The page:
Some Kind of Grace

Some Kind of Grace

Some Kind of Grace

Some Kind of Grace

Synopsis

Two British travellers, Donald Kemp and Margaret Duncan, have disappeared in the wild mountainous region of northern Afghanistan; a terrain into which western Europeans seldom penetrate. The authorities in Kabul say that they have been murdered by the inhabitants of a small and primitive village and that retribution has already been exacted in the form of wholesale reprisals.

John McLeod, a friend of the missing couple who spent some years in Afghanistan as a diplomat, is deeply suspicious of these explanations. He returns to Kabul and starts his own enquiries, but everywhere he is met with obstruction and evasion, though McLeod is deterred neither by the devious courtesies of local officials nor by the discreet negations of his own embassy. The quest becomes an obsession in which physical pursuit is linked with a personal desire to discover the truth of Donald and Margaret’s strange relationship.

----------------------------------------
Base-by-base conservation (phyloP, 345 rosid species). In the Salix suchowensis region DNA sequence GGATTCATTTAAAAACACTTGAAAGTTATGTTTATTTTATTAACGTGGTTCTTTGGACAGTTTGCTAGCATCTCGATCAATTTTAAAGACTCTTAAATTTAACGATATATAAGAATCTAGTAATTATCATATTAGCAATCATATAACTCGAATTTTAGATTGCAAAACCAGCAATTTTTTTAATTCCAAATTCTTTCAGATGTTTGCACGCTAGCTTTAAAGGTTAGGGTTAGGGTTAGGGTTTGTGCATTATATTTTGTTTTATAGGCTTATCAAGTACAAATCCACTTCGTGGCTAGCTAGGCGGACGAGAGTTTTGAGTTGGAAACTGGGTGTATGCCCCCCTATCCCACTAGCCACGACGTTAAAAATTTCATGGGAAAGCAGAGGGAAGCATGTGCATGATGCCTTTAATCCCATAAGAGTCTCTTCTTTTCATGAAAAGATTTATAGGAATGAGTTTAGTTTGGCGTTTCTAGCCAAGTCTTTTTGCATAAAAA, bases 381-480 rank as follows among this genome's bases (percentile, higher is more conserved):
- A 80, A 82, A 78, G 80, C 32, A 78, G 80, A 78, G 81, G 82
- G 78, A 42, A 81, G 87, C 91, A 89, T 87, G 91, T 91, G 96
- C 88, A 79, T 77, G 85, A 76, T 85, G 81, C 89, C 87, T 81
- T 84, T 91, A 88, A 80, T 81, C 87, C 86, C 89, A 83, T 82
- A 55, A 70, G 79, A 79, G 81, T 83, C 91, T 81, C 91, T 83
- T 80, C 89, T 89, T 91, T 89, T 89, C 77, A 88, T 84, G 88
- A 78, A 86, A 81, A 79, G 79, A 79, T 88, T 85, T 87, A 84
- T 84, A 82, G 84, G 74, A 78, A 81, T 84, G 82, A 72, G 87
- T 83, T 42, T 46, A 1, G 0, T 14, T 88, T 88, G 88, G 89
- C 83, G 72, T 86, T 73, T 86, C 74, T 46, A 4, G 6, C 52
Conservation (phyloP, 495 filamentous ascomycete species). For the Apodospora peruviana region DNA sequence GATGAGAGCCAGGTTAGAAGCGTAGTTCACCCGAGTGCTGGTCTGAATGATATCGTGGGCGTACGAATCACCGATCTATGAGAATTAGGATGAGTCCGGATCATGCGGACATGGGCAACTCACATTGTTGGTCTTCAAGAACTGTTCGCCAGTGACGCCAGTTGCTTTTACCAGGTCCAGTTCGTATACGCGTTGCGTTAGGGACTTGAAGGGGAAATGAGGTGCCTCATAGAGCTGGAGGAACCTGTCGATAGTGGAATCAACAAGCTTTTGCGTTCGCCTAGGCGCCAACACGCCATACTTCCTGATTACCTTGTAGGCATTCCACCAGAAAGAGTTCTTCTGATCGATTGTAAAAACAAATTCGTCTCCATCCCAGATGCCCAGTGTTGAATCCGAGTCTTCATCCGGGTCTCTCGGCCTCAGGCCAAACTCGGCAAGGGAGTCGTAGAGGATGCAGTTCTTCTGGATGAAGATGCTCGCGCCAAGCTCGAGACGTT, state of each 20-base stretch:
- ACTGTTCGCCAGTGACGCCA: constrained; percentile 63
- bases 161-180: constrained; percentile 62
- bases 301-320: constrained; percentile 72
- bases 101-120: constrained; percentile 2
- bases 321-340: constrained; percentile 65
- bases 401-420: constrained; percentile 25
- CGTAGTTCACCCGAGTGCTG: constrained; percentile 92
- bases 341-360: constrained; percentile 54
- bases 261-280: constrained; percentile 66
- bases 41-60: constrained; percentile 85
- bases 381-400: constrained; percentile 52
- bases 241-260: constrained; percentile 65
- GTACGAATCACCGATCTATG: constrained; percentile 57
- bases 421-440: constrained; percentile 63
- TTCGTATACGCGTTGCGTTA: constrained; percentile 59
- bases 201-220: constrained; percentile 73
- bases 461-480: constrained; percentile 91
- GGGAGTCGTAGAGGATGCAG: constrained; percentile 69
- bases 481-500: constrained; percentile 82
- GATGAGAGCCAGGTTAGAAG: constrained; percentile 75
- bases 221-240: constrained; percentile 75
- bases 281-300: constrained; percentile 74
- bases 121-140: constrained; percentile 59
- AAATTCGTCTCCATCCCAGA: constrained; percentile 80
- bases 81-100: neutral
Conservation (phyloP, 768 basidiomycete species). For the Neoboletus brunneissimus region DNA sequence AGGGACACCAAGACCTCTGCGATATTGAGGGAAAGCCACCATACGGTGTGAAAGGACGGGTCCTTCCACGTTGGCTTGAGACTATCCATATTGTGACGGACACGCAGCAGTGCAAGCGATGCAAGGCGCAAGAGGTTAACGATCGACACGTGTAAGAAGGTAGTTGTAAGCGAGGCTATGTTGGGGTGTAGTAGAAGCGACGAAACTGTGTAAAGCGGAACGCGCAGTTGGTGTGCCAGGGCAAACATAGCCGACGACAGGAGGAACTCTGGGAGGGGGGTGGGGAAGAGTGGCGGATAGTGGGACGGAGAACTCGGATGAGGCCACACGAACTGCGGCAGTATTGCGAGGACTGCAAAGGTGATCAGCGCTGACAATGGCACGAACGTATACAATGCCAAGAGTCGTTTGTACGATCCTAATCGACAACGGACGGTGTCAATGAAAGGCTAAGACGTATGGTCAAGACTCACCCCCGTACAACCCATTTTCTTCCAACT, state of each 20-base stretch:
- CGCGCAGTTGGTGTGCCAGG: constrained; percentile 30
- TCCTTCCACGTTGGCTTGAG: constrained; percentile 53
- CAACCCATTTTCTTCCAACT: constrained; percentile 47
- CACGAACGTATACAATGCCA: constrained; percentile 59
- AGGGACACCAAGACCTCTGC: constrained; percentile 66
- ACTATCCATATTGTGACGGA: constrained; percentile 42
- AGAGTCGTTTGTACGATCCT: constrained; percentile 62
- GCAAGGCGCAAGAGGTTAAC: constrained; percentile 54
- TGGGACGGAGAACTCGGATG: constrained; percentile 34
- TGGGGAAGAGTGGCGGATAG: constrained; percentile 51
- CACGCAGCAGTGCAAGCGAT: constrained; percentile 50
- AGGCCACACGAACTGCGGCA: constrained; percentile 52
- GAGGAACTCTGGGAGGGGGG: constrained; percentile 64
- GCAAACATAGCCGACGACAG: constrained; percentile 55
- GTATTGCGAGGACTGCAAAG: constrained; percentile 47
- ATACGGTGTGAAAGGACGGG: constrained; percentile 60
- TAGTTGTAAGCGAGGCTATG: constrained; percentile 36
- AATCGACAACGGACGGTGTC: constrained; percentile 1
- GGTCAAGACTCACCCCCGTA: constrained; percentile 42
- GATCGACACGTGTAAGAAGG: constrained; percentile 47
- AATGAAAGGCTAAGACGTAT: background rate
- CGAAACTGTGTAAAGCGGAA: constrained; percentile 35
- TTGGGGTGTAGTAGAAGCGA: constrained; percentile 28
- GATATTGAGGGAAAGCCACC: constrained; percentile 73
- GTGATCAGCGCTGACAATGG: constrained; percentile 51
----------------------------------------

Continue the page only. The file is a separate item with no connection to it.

This gripping novel, first published in 1960, helped confirm Robin Jenkins as one of the most outstanding novelists of his generation. It was written shortly after his return from his two-year period in Kabul, and his experiences there add an unmistakeable ring of authenticity to his descriptions of this mysterious and remote country. Some Kind of Grace is a terrible warning of what outside interference can do to a country. Throughout the book Jenkins’ sympathy is with a people sacrificed on the altar of dogma and convenience by the great powers of East and West.

John Robin Jenkins was born in 1912, one of four children, in the village of Flemington, near Cambuslang. He studied English at the University of Glasgow. When World War II broke out, he registered as a conscientious objector and was directed to work for the Forestry Commission; he used this experience in the acclaimed novel, The Cone Gatherers. In 1957, he moved abroad to work in Spain, Afghanistan and Malaysia. In 1968, he settled in Dunoon where he remained for the rest of his life. In 2002 he received the Saltire Society’s Award for Lifetime Achievement. He died in 2005.

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